Talking George Michael, female crushes and awkward moments with Tiff Stevenson
Tiff Stevenson is a force of nature at the moment, taking over Britain with her political comedy; it’s only a matter of time before she has a surge worldwide. She’s appeared in Russell Howard’s Stand Up Central (Comedy Central), The Apprentice: You’re Fired (BBC Two), Russell Howard’s Good News (BBC Two) and Mock The Week (BBC Two) to name but a few.
As an actor, Tiff’s credits include The Office (BBC Two) and a role on BBC Three’s acclaimed show People Just Do Nothing.
Her new stand-up show ‘Seven’ deals with powerful issues such as mental health, modernity, self-involvement and Donald Trump. But she continues trying to make pain palatable, proving that her comedy comes from looking at the world and it will continue to be both personal and political.
Let’s get straight to it – tell us about Seven?
Seven born from after the Bataclan attacks. I’d been there 6 weeks earlier and was thinking about what to tweet in a bar with Josh Homme from Eagles of Death Metal, and Brody Dalle , before realizing that why did we feel the need to make these things all about us? In the end there were seven tweets, representing the seven deadly sins, so ‘Greed’ would be Donald Trump and ‘Wrath’ would be the treatment of women.
Do you plan to see the sites of Birmingham while you’re here?
Birmingham is a fantastic city, I especially love the independent cinema there The Electric but I’ll probably be stuck in the Grand Central train station. Luckily for me, now it’s a Shopping Centre and has a Yo Sushi so I think I’ll be okay
What’s been the highlight of your tour so far?
I had a brilliant show in Plymouth, the crowd was amazing. The Leeds show was also great, two women from Ireland turned up, I couldn’t believe they’d travelled so far to see me. Fans usually come and say, I’ve seen you on Mock the Week or a saw your stand-up a couple of years ago, which is always nice.
What are your plans after the tour?
After the tour I’ll be working on the new series of ‘People Just Do Nothing.’ That should be released in April. I’ve been working on a pilot episode in America although I’m not sure now much I can say about that and I’ve also been working on a project called White Gold that should be with you soon.
It must have been hard to become such a successful comedian in an industry that seems, at times, like a boys club, but we’ve seen you go toe to toe with some of the best, what’s your secret? By not seeing myself how they see me. At the beginning I just ignored it, but it’s become a lot better now.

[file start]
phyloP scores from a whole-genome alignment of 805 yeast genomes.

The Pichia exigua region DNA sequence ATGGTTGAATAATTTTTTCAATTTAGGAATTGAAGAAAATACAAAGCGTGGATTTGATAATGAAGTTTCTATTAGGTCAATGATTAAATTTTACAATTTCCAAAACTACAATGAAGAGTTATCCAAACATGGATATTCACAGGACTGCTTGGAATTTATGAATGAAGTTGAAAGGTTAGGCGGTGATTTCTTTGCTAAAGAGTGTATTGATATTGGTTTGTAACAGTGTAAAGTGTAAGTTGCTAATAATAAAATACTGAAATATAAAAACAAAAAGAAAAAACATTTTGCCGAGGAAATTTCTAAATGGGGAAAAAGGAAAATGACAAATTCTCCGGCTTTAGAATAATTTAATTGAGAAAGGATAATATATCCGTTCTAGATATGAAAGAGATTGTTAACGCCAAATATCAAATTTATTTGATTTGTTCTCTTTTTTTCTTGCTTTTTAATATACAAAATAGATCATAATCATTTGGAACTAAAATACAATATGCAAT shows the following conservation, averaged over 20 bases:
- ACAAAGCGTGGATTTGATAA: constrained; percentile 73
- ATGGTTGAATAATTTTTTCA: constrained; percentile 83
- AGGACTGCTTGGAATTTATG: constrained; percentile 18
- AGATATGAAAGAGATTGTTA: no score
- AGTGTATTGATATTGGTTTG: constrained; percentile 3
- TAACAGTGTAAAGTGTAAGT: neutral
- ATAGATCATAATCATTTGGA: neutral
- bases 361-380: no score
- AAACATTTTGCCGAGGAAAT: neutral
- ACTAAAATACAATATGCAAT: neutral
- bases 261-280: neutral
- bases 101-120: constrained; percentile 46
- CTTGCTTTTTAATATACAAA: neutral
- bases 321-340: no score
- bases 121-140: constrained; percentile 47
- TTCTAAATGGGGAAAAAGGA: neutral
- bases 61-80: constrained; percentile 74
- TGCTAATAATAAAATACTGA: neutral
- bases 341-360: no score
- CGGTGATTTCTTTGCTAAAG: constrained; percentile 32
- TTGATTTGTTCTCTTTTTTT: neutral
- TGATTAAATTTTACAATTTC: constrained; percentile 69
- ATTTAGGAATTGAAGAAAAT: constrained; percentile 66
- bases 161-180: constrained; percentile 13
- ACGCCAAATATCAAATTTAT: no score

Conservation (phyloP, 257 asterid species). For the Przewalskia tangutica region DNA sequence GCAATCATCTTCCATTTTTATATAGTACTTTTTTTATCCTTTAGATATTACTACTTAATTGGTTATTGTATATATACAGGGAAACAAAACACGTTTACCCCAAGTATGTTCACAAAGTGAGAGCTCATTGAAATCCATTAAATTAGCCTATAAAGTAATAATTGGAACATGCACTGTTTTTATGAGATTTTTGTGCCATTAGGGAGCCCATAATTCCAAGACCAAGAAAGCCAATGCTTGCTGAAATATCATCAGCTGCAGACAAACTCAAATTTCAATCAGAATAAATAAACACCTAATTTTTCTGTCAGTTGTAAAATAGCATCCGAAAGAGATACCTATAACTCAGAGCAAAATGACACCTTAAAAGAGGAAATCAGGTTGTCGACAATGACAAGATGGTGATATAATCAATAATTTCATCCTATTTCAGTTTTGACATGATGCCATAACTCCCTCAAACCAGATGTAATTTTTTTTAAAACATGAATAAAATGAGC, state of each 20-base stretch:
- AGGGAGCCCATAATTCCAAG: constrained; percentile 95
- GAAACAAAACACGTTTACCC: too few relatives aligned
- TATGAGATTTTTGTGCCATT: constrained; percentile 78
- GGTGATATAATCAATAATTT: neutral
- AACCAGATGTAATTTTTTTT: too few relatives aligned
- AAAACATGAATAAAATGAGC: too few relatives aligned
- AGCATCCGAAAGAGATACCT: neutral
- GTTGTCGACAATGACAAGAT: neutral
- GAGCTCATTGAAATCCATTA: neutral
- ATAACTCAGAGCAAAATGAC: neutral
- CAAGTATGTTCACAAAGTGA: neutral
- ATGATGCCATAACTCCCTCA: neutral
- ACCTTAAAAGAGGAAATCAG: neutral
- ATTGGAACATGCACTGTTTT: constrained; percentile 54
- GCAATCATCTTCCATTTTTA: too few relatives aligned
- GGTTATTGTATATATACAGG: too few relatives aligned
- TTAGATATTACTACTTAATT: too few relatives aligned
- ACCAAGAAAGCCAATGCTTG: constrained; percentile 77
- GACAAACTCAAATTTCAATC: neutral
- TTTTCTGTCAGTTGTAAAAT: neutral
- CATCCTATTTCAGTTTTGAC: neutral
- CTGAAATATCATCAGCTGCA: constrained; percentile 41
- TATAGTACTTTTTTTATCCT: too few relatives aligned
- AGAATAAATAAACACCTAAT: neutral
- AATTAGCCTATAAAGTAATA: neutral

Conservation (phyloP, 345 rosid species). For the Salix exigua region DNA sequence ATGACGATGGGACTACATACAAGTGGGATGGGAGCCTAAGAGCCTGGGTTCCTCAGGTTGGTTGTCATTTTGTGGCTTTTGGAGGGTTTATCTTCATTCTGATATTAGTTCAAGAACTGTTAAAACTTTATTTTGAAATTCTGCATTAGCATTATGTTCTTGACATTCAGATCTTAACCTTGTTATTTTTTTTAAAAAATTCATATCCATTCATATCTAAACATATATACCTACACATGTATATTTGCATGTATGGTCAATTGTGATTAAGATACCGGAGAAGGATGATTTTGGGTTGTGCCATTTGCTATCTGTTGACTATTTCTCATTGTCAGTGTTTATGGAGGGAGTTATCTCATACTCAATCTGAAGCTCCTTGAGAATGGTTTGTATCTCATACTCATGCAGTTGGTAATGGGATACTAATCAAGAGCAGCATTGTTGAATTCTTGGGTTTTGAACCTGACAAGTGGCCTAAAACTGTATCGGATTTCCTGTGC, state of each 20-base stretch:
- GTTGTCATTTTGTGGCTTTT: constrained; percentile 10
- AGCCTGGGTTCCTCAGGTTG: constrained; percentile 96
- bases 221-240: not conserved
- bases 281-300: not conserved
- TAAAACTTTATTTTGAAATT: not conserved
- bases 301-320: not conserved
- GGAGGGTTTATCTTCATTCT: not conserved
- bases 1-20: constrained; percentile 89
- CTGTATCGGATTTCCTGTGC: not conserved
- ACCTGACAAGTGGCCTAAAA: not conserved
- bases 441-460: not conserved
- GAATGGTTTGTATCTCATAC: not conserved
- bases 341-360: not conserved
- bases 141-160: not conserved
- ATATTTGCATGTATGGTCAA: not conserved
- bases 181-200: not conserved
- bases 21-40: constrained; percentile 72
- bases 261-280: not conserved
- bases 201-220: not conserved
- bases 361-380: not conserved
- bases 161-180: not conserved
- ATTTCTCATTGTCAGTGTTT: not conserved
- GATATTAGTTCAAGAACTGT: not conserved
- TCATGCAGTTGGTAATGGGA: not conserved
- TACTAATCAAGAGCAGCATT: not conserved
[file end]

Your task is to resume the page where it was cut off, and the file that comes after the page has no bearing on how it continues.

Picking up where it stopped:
Which do you prefer: acting/ tv comedy or stand-up and why?
I love them all. With acting there’s the fact you get to work with great people, some really great comedians too. The problem I had before is that I was spending an awful lot of time waiting to get acting work, but with stand-up you can go out and do it, it’s very productive. So I love them all but which one do I care LESS about? Acting.
Top-five celebrity woman crushes?
Maya Angelou, I suggest everyone checks her out, Stevie Nicks, Meryl Streep, I loved her Golden Globes speech about Trump, Leslie Jones from Ghostbusters, she’s amazing and Wanda Sykes, who’s currently in Black-ish
Who would you most like to collaborate with and why?
Well I’m currently collaborating on a project with Rich Hall, but there are some brilliant women comedians in America at the moment. I’d love to work with an American comic. I’d also love to work with Jim Carrey.
We’re obsessed with your cat bumble, does he travel with you or is he at home?
Bumble doesn’t travel but he’s very territorial and sometimes he’ll leave the house if he hears my voice from down the street after I’ve been away.
What’s the most played song in your collection at the moment?
I’ve just added a fair bit of George Michael to my playlist, as depressing at that answer is, I can remember when I was a kid and the final tour of Wham was happening. I had their cassette tapes and I went to a show and was really into them.
And finally, do you have any stories for us about your most awkward moments or funny stories about performances gone awry?
I once head-butted an audience member, during the Wuthering Heights segment of my show, I flicked my hair at a guy in the audience I’d been flirting with, and we head-butted, and I accidentally gave him a concussion.
Tiff’s show ‘Seven’ comes to Birmingham’s Midlands Arts Centre (mac) on Thursday 26th of January. For more information and to purchase tickets, visit macbirmingham.co.uk/event/tiff-stevenson